England coach Steve Borthwick happy to praise Irish – but not former team-mate Andy Farrell
We’re not sure what Steve Borthwick’s views on adversity are, but you can imagine Andy Farrell relishing the slight setback being thrown into the mix ahead of tomorrow’s Grand Slam decider
England’s trip to Dublin didn’t get off to a great start, when their flight from London was delayed yesterday.
We’re not sure what Steve Borthwick’s views on adversity are, but you can imagine Andy Farrell relishing the slight setback being thrown into the mix ahead of tomorrow’s Grand Slam decider at the Aviva Stadium.
By the time Borthwick arrived at England’s team hotel in south Dublin, he began both of his press conferences by issuing apologies to the sizeable group of assembled media.
For a side already feeling the heat following last weekend’s record defeat to France at Twickenham, Borthwick will be hoping the delayed flight is the one and only hiccup of the weekend.
Considering the England boss played alongside Farrell, we thought it would be a good idea to ask Borthwick about what he thought of the job his former team-mate has done with Ireland.
“I think what you see here in Ireland is an incredible pathway system to come through. You see the building blocks that went through prior to 2019,” Borthwick said.
“The team that developed and developed and developed. It built itself to the top of the world rankings, and that has continued post 2019.
“You see a provincial rugby set-up that keeps producing players. You see a Leinster team that is always competing at the top of Europe, and producing a huge contingent into the Ireland team.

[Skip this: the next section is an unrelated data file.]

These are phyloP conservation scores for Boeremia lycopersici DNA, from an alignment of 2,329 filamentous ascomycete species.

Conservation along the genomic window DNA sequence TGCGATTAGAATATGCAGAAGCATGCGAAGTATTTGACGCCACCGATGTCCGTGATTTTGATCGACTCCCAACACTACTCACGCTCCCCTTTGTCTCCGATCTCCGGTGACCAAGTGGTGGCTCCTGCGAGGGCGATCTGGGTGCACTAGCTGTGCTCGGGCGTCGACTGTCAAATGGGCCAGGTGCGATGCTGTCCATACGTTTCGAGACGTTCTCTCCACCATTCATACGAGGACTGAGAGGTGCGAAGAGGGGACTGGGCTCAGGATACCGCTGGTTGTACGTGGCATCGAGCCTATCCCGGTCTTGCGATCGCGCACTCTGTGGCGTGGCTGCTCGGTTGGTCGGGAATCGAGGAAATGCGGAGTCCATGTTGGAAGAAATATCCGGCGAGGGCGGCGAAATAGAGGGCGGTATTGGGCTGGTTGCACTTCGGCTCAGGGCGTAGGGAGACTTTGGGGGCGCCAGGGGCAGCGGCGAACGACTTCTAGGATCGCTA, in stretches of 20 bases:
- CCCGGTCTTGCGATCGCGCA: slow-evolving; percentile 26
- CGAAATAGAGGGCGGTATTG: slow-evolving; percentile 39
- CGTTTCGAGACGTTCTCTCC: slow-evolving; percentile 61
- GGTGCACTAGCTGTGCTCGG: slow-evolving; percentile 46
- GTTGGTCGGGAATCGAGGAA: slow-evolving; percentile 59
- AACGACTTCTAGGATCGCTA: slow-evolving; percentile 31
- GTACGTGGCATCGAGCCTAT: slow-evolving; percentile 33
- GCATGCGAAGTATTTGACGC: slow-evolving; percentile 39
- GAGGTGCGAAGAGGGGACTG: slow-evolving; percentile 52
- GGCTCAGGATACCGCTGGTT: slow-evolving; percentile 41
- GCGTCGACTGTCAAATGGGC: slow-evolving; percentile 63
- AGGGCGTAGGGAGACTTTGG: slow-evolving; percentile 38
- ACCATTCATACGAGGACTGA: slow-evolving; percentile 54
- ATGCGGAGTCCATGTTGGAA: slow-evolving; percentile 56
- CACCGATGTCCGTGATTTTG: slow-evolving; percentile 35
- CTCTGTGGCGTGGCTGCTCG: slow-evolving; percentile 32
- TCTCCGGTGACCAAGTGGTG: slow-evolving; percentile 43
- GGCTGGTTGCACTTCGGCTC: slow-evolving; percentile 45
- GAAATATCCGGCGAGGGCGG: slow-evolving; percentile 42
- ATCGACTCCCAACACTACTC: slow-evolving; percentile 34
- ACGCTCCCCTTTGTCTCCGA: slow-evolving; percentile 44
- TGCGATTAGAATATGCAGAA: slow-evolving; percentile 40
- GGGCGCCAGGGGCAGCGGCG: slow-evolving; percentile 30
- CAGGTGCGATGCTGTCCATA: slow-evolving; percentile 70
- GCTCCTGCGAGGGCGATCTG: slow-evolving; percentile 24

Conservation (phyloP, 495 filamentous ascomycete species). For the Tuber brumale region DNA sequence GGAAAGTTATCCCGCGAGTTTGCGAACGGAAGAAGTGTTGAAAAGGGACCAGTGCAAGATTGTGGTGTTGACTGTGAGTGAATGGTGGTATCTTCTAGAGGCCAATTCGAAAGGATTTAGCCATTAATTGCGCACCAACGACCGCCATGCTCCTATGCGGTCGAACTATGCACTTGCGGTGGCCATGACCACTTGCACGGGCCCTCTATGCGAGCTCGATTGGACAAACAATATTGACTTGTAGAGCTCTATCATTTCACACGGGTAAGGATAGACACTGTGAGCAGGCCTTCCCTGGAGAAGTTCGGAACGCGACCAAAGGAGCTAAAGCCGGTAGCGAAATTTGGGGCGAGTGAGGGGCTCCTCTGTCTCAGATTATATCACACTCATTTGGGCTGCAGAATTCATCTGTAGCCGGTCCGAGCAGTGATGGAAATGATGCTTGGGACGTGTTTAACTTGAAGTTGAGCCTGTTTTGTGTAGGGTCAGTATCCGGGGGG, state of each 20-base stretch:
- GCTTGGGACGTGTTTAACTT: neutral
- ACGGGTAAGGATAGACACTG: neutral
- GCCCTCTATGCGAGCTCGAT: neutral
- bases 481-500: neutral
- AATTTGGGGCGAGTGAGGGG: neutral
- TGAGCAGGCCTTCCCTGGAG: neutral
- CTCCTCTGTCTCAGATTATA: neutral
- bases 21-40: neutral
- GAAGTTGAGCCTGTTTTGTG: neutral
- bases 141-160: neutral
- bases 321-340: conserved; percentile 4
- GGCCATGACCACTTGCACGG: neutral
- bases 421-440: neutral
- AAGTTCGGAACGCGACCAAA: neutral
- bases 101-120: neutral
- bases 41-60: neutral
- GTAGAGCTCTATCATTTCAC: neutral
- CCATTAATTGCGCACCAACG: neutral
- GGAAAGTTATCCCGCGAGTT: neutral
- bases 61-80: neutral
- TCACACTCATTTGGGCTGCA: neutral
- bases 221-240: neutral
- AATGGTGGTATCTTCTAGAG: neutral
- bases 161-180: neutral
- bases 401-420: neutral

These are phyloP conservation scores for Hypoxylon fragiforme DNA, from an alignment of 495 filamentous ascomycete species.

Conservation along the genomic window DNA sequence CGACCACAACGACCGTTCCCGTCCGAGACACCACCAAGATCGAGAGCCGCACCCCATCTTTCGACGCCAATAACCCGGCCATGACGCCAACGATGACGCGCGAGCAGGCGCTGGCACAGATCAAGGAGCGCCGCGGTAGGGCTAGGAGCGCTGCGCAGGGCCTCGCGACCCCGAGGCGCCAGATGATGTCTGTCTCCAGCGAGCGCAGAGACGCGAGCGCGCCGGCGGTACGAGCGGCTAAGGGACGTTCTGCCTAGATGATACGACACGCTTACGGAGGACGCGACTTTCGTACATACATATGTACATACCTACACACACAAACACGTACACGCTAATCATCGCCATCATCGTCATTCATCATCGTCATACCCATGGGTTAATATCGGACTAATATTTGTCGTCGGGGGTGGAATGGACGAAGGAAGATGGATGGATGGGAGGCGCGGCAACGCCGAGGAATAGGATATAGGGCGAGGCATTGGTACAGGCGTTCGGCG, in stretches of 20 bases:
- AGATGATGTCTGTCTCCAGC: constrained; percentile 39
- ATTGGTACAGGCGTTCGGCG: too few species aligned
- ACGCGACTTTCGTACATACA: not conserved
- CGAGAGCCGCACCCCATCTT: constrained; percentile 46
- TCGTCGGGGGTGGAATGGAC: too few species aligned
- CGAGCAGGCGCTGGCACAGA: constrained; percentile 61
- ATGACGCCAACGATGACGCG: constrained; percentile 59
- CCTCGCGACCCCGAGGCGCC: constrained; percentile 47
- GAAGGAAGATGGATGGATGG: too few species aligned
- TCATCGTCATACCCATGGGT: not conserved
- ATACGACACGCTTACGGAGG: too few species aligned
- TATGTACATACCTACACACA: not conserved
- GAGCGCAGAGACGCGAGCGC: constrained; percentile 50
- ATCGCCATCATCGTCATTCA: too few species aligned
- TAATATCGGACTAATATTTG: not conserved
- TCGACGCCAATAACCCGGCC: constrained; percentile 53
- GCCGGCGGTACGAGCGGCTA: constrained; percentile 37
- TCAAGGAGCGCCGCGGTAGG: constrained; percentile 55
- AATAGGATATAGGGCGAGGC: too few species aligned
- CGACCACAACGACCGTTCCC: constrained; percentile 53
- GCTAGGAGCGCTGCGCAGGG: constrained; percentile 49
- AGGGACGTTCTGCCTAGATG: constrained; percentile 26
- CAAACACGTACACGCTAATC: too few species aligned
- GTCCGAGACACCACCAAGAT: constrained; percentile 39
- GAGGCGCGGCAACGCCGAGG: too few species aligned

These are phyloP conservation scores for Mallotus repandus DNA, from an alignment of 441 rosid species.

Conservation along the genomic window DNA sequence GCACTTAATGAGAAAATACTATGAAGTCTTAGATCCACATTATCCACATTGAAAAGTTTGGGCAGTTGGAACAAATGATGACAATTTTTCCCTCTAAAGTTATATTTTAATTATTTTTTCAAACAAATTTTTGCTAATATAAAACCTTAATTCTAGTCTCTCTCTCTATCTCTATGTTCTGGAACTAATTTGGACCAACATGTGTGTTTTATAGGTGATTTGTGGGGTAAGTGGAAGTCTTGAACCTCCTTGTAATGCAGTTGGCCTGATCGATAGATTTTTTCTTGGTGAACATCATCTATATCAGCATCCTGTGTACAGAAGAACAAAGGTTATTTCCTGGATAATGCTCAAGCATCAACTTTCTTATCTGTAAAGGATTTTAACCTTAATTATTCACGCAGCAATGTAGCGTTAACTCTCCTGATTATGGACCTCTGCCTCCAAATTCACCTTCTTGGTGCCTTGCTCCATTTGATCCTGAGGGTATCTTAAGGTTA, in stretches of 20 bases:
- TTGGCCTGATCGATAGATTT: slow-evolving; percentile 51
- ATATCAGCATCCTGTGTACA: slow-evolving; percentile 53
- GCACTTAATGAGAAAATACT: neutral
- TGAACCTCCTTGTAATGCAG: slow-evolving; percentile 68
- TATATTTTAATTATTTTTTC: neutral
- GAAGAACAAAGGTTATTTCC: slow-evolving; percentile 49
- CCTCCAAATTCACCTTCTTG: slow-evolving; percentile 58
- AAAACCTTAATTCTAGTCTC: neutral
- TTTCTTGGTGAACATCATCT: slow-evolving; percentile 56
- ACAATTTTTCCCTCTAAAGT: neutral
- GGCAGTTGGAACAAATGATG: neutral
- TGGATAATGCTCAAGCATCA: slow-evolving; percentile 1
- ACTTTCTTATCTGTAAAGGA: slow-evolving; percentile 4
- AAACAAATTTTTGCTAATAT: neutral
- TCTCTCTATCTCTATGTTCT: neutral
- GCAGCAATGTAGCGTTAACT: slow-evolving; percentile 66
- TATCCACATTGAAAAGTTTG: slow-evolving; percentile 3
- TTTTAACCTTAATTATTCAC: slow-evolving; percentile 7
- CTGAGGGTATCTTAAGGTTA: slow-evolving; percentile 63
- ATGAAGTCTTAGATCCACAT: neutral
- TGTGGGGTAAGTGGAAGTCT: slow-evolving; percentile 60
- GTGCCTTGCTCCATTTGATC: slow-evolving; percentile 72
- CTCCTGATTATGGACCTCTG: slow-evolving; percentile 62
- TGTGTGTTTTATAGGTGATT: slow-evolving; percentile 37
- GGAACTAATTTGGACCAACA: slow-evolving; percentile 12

“So, I think you look at the whole system of Irish rugby – and you see, right now, what a fantastic job everyone that is involved is doing.”
Not quite the Farrell-related response we were hoping for, so we went back for a second attempt, specifically asking Borthwick if he saw Farrell-like traits in this Ireland team.
“I think what you see is some fantastic rugby players. That’s what I see,” he said. “They are a team that moves fast, that has great athleticism.
“I experienced that coaching against Leinster last season. You see a really well-drilled, organised team that is incredibly athletic.
“As I say, they have also been together for a large period of time. I think it’s over a thousand caps in their Test 23. There’s not too many teams that produce that.
“So, that just adds to the great challenge but it’s a challenge we’re looking forward to this weekend.”
Then it was someone else’s turn to have a go at getting Borthwick to speak about the Farrell he knows, but again he veered off topic.
“I know Andy since we played alongside each other in the England set-up in 2007. So I’ve known Andy a long time,” Borthwick said.
“As you look at this championship, it has been incredible in so many ways, because there are a number of really good teams the programmes put together.
“You see France last week, their World Cup cycle, you see the way Scotland have used it as well to produce really quality teams.
“Again this weekend you’ll see a game with lots of quality players on the pitch.”
Despite Borthwick deciding to swerve the Farrell angle, it was interesting to hear him touch on Leinster.
For so long, England’s success came on the back of Saracens dominating the Premiership and Europe, but the landscape has totally changed in recent years.
Borthwick, though, pointed out that perceived advantage of Farrell naming 12 Leinster players in his starting team to face his England side.
“I think that would certainly help in terms of their understanding of combinations,” Borthwick added.
“When it comes to this role, you obviously look at opposition teams, the situations they are in, where they are, putting the finishing touches to their teams before the World Cup.
“That’s not the situation we are in. We are in a situation where we have to bring people together. I think the players need to have time.”
Given the tense mood at last night’s press conference, you sense that time is already ticking fast for Borthwick.
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